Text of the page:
Stay Ready, So You Don’t Have to Get Ready

Categorized as article, Goals, Quadruple Bottom Line
Portrait of an athletic woman tying her sneakers before early morning run.
Portrait of an athletic woman tying her sneakers before early morning run.

Welcome to the New Year! How have your first few weeks gone? Any exciting plans for your 365 Mile Journey?

Recently a powerful concept keeps crossing my path: “Stay Ready, So You Don’t Have to Get Ready!” (Reference)

Embracing it allows you to be fully open to options in life as they are presented. It also helps you directly attack and remove procrastination from your life. Also, clarifying tasks that are high priority keeps you from falling into the Urgency Trap.

Packed within this idea is wisdom on many different levels. There’s an aura of excitement for opportunities just around the next bend. It also points to the nimbleness that comes with improving yourself — health, skillset, outlook, overcoming personal obstacles — which often opens up your options. Along with improving yourself is prioritizing things you want to accomplish, and things that can be done later or removed from your life completely. Sometimes there is also the need to wrap up old projects or “tidying up” your personal issues so your physical and mental space is ready for new ventures and relationships.

Live life in a way so you are fully open to all options presented

Have you ever *almost* been in the right place and the right time for your life to take off in a positive way?

Do any of these resonate:

  • A business you would love to work for has a job opening that would be a major career advancement, but you haven’t yet taken a key course.
  • Some friends are hiking an epic backpacking trail that is very grueling, but total worth it. The problem is that you have put on a few too many pounds since the last time you backpacked, and have fallen out of shape.
  • There is a chance for you to attend a business conference in a foreign country where you would love to explore… but the trip is in a month and your passport has expired.

By staying ready in the areas of life that are important to you, you can jump at opportunities as they come across your radar.

United States passport on top of world map showing the United States of America, Mexico, and Canada

Remove procrastination from your routine and mindset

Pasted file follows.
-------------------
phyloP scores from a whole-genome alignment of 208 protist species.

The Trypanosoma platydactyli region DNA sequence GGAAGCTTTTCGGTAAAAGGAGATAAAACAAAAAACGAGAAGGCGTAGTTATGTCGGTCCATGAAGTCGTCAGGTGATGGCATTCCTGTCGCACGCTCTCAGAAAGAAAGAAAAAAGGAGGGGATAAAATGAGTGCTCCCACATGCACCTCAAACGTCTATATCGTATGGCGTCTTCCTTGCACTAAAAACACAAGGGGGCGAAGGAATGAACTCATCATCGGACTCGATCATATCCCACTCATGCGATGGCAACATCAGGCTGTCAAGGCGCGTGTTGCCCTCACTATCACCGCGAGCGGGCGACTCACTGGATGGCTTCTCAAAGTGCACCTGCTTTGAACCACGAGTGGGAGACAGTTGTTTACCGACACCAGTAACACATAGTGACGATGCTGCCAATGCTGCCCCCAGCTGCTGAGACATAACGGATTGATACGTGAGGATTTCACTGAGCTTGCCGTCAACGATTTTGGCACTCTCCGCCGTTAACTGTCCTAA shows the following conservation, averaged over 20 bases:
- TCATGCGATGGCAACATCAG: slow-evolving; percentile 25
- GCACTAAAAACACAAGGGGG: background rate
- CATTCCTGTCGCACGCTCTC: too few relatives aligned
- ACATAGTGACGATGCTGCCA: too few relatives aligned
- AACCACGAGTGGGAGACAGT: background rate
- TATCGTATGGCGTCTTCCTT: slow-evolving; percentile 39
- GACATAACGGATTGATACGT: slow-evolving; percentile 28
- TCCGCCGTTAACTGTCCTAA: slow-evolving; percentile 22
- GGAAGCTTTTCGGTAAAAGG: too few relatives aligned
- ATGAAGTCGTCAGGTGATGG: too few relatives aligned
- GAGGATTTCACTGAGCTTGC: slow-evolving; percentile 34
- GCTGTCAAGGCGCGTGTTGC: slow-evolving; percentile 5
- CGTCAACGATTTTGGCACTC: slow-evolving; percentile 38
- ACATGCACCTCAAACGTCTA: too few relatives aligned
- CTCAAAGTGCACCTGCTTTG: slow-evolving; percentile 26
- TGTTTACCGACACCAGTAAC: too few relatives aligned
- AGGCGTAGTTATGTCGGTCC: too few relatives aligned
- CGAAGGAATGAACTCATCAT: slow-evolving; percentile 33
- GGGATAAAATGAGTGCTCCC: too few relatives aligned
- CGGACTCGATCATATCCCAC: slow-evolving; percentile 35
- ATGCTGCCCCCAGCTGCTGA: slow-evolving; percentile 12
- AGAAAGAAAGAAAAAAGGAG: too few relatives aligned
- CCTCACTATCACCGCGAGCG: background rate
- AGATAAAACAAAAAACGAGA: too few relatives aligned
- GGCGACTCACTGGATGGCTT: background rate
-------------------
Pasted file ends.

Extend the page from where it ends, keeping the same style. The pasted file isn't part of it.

One obstacle to staying ready is procrastination. You might be overwhelmed by the process it will take to get ready, and the stress just shuts you down. The tasks might trigger fears of failure. Your schedule might be full and since you technically don’t have to “get ready” right now, you tell yourself you’ll do it later. If any of these are your struggle, I understand.

A first step might be to write these obstacles down and work your way through them. If you’re overwhelmed, maybe the steps to get ready aren’t that hard or numerous. If you fear failure, maybe the worst case scenario is that it will be a small stumble, brief and painless. If your schedule is full, perhaps you can trim it down some. Or maybe your routine isn’t well structured so you have a lot of lost time. Or it could be you have a procrastination mindset. Remember: “If you’re always busy, you may just be procrastinating.”

Avoiding living a life where you leap from one emergency to the next

You might be a person who doesn’t procrastinate; your schedule truly is more than full. People count on you to get things done, are always asking for your input, and your to-do list is never ending! How can you make room to finally get ahead and stay ready?

Have you heard of the Eisenhower Decision Matrix, also known as the Urgency-Important Matrix? It explores the trap of getting sucked into working on urgent yet unimportant tasks. These are tasks that come up and there is a pressure to deal with them right away. Text messages from a friend, a co-worker dropping by asking for advice, or group emails that loop you in but don’t require your input. (For a lot of people, most texts or emails fall into the “urgent unimportant” category.)

Eisenhower Decision Matrix: Four boxes containing the options Do, Decide, Delegate, and Delete

The Eisenhower Decision Matrix recommends categorizing things in your schedule and life on the Urgent / Not Urgent and Important / Not Important continuum. Then you have the options to 1) do the assignment, 2) delegate the task, 3) decide your next step, or 4) simply delete it from your life.

By prioritizing things in your life this way, not only will you get more of the high priority items accomplished, you will also be less stressed and not feel guilty for not accomplishing those pesky non-urgent, unimportant jobs.

You can also run your “stay ready” list through this decision making metric to determine the priority to get ready and stay ready in that area of your life.

Two Birds, One Stone

Within the category of “Big Tasks” on your “Stay Ready” list are items that are beneficial for a lot of endeavors or are so inevitable that you will have to prepare for them at some point. Start doing these first!

An obvious example is physical health. As people eat healthier and exercise more, they accomplish a long list of other goals: sleep better, require less sleep, think more clearly, fewer aches and pains, require fewer medications, are able to physically do a wider variety of activities, look better, increased confidence, etc, etc. So look for those tasks that can accomplish many different things, and move those up on the priority list.

People Attending Dance Class In Community Center

Make your “Stay Ready” List

As you create your “Stay Ready” list, it might help to methodically go through the different areas of your life, and the different goals and dreams you have for each of them. This will help you to not miss any of the important areas, so you truly “Stay Ready” in most areas.